When Apple released OS X 10.7 about 2 years back, it also stopped selling operating system DVDs in its stores. The company also stopped shipping recovery disks with new Macs, and switched to downloadable installers for OS X upgrades. These “download-only” type installers have actually integrated pretty well into the market. Personally, I’ve never had (nor heard) of anyone having an issue downloading the software from the Mac App Store or restoring a Mac using the Internet Recovery feature when something ended up being corrupted or broke down. That being said, it’s still nice to have a physical install backup ready for those rare occasions that you don’t have a stable internet connection or have multiple Mac computers and rather not have to download the installer onto each and every one of them separately.
The good part is, (just like with Lion and Mountain Lion), it is also possible to create a local USB installer for OS X Mavericks. The only downside is that it’s no longer as easy as it was before. Apple has completely changed the way that the installer now operates, and manually making an install disk is a lot more difficult than it used to be. Before we get right into it, here are a couple of supplies you’ll need:
- An 8GB or larger USB flash drive, or an 8GB or larger partition on some other kind of external drive.
- The OS X 10.9 Mavericks installer from the Mac App Store in your Applications folder. The installer will delete itself when you install the operating system, but it can be re-downloaded if necessary.
- The latest version of Diskmaker X app, available here. This app is free to download, but the creator accepts donations if you want to support his efforts.
- An administrator account on the Mac you’re using to create the disk.
As soon as you’ve collected all the necessary things you need, install the Diskmaker X app to your Application folder. The application can currently make installers for OS X 10.7, 10.8, and 10.9, but we’re only interested in Mavericks today. Diskmaker X has actually been around since the days of OS X 10.7 (it previously known as Lion Diskmaker), but it’s more important now because Apple has made alterations to the installer that prevent the old Disk Utility method from working.
It’s still technically possible to make a disk manually using a Terminal command (which we’ll go into momentarily), but Diskmaker X presents an easy GUI-based way to do it that is less intimidating to most people. Keep in mind however, Diskmaker X no longer supports creating OS X install DVDs. This isn’t going to be a problem for any Mac that can actually install Mavericks, but if you’d rather use a disc than a USB flash drive, you’re apparently out of luck.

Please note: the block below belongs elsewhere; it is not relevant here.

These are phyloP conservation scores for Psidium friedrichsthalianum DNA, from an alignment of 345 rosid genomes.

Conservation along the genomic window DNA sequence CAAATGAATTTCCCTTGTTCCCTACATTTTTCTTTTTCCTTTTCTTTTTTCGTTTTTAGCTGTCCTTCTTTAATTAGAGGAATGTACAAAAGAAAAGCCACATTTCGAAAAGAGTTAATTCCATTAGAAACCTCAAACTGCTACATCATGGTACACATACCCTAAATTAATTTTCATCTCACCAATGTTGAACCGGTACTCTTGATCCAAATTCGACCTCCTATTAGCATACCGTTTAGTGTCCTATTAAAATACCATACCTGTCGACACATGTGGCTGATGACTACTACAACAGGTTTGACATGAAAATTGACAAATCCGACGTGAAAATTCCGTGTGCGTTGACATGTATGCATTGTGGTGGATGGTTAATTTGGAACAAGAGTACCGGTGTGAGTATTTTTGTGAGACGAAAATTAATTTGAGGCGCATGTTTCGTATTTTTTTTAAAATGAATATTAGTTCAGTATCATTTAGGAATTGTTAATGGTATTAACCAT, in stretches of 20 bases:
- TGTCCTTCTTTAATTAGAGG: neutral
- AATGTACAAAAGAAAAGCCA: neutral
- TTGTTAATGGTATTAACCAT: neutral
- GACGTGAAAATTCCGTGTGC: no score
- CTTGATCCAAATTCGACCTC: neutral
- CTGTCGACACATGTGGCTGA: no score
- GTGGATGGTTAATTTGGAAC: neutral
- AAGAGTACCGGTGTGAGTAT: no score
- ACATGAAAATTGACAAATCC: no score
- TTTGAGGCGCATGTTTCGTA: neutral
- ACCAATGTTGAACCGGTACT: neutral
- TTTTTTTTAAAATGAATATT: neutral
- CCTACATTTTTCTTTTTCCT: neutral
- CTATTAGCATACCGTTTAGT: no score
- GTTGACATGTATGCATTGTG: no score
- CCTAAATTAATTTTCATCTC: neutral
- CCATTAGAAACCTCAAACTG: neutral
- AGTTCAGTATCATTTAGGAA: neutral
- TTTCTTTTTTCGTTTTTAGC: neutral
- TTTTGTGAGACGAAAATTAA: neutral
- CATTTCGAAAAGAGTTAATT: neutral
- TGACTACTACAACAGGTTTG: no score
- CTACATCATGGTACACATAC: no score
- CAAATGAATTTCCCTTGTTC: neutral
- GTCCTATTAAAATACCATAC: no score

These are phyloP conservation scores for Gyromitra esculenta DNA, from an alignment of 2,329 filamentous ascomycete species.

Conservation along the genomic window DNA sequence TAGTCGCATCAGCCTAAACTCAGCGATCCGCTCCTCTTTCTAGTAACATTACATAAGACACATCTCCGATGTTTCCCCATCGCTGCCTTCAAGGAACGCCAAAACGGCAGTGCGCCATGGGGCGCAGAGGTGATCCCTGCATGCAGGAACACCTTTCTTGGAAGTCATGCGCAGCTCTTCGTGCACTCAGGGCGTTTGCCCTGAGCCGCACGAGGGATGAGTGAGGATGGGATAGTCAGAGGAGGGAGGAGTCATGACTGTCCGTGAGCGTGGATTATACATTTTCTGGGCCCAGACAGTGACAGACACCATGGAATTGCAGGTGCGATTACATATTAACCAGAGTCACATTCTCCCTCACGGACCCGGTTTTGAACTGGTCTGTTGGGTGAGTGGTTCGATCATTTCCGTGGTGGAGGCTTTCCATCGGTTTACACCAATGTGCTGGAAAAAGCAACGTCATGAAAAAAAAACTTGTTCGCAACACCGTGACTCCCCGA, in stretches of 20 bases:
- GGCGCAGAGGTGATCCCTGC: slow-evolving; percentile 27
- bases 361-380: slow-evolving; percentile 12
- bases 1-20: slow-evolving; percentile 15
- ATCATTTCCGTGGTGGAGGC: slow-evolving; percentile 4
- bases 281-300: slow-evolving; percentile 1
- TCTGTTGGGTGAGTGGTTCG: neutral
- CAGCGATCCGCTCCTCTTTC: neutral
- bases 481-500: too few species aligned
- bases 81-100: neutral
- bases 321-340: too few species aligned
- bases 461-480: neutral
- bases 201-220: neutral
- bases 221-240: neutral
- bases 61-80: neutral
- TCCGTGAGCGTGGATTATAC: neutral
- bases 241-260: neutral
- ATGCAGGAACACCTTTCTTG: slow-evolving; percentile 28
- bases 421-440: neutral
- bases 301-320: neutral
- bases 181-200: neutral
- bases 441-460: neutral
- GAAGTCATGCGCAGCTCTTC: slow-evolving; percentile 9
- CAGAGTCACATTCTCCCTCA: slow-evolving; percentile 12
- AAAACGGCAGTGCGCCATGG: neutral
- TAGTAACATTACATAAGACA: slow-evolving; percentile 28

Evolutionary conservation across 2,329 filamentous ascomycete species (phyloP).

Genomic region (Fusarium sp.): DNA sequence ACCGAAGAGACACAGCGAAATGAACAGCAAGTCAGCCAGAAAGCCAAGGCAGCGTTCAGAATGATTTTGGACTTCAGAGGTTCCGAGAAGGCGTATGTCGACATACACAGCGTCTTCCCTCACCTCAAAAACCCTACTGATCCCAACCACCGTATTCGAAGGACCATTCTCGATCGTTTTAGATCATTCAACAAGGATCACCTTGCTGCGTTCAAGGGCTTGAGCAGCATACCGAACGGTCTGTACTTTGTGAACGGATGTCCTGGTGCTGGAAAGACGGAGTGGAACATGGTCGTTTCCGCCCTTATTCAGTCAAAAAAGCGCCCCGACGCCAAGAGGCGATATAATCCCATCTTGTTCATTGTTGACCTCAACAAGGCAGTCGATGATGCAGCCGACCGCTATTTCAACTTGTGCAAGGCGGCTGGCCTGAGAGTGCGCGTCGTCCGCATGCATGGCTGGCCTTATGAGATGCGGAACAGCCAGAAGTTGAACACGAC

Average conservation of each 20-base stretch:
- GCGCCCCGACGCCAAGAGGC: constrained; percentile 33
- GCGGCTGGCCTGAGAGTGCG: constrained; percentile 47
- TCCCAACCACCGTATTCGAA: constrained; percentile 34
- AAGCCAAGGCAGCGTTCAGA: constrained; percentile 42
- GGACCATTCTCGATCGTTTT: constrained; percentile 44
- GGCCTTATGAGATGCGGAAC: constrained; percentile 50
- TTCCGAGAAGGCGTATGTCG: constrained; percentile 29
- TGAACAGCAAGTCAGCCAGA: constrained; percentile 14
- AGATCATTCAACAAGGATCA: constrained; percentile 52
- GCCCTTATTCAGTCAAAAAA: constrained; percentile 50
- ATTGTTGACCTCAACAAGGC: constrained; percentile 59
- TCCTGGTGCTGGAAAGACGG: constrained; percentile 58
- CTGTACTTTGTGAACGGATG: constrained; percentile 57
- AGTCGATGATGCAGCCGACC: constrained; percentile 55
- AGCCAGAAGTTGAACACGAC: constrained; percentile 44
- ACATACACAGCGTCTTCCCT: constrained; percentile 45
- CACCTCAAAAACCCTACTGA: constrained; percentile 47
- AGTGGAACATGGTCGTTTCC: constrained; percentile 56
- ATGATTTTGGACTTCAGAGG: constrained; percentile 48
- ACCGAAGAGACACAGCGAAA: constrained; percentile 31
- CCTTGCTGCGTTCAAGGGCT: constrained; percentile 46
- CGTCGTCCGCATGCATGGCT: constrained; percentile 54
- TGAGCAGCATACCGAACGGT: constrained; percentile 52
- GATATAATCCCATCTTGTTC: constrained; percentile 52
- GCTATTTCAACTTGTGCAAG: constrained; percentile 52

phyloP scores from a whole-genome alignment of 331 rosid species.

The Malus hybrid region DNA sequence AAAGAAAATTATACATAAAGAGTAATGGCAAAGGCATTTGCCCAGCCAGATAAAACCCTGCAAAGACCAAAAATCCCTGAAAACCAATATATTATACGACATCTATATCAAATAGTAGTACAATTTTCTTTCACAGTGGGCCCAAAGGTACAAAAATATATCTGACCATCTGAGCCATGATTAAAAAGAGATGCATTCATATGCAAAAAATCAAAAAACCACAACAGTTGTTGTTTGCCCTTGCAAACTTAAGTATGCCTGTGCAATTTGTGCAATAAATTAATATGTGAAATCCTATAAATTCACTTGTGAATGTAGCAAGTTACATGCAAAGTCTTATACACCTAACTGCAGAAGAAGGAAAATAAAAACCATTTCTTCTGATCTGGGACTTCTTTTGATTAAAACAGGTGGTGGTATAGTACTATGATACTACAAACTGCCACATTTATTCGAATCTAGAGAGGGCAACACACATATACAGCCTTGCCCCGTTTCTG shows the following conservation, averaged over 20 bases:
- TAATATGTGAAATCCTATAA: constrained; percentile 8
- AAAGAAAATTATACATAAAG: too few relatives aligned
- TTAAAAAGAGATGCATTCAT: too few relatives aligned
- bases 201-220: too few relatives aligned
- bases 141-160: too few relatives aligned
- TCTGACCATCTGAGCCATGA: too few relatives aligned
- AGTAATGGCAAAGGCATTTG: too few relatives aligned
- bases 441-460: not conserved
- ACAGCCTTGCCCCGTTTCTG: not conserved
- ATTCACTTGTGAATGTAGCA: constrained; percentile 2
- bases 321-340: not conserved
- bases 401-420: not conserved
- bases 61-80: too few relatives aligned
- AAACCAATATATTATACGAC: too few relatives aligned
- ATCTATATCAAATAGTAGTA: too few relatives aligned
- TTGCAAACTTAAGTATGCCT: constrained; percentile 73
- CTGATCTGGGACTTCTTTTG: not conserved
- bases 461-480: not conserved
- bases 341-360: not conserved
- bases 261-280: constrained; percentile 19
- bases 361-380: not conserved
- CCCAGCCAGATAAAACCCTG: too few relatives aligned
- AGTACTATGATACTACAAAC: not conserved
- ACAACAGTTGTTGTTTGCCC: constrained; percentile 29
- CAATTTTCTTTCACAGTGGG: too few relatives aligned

Ok, select OS X 10.9 in Diskmaker X, and the application should automatically find the copy you’ve downloaded to your Applications folder, but clicking “Use another copy” will let you browse the flash drive if you just so happen to move it. It will then ask you where you’d like to copy the files. Click your 8GB USB flash drive if you have a single drive to use, or “Another kind of disk” to use a partition on a larger flash drive or some other kind of external drive.
Select your disk (or partition) from the list that appears, verify that you would like to have the disk (or partition) erased, and then wait for the files to copy over. If you don’t want to use Diskmaker X for some reason, here’s a more manual version of the installation:
Assuming you still have the OS X Mavericks installer in your Applications folder, and you have a Mac OS X Extended formatted volume named “Untitled” mounted on the system, you can make a Mavericks install drive by typing the following command into the Terminal:
- sudo /Applications/Install\ OS\ X\ Mavericks.app/Contents/Resources/createinstallmedia
- volume /Volumes/Untitled
- applicationpath /Applications/Install\ OS\ X\ Mavericks.app
The command will completely erase the disk and copy the install files over. Give it some time, and your volume will soon be loaded up with not just the OS X installer, but also an external recovery partition that may come in handy if your hard drive dies and you’re away from an Internet connection. Whichever way you decide to go about it, you should be able to boot from your new USB flash drive either by changing the default Startup Disk in System Preferences or by holding down the Option key at boot and selecting the drive. Once booted, you should be able to install or upgrade Mavericks as you normally would.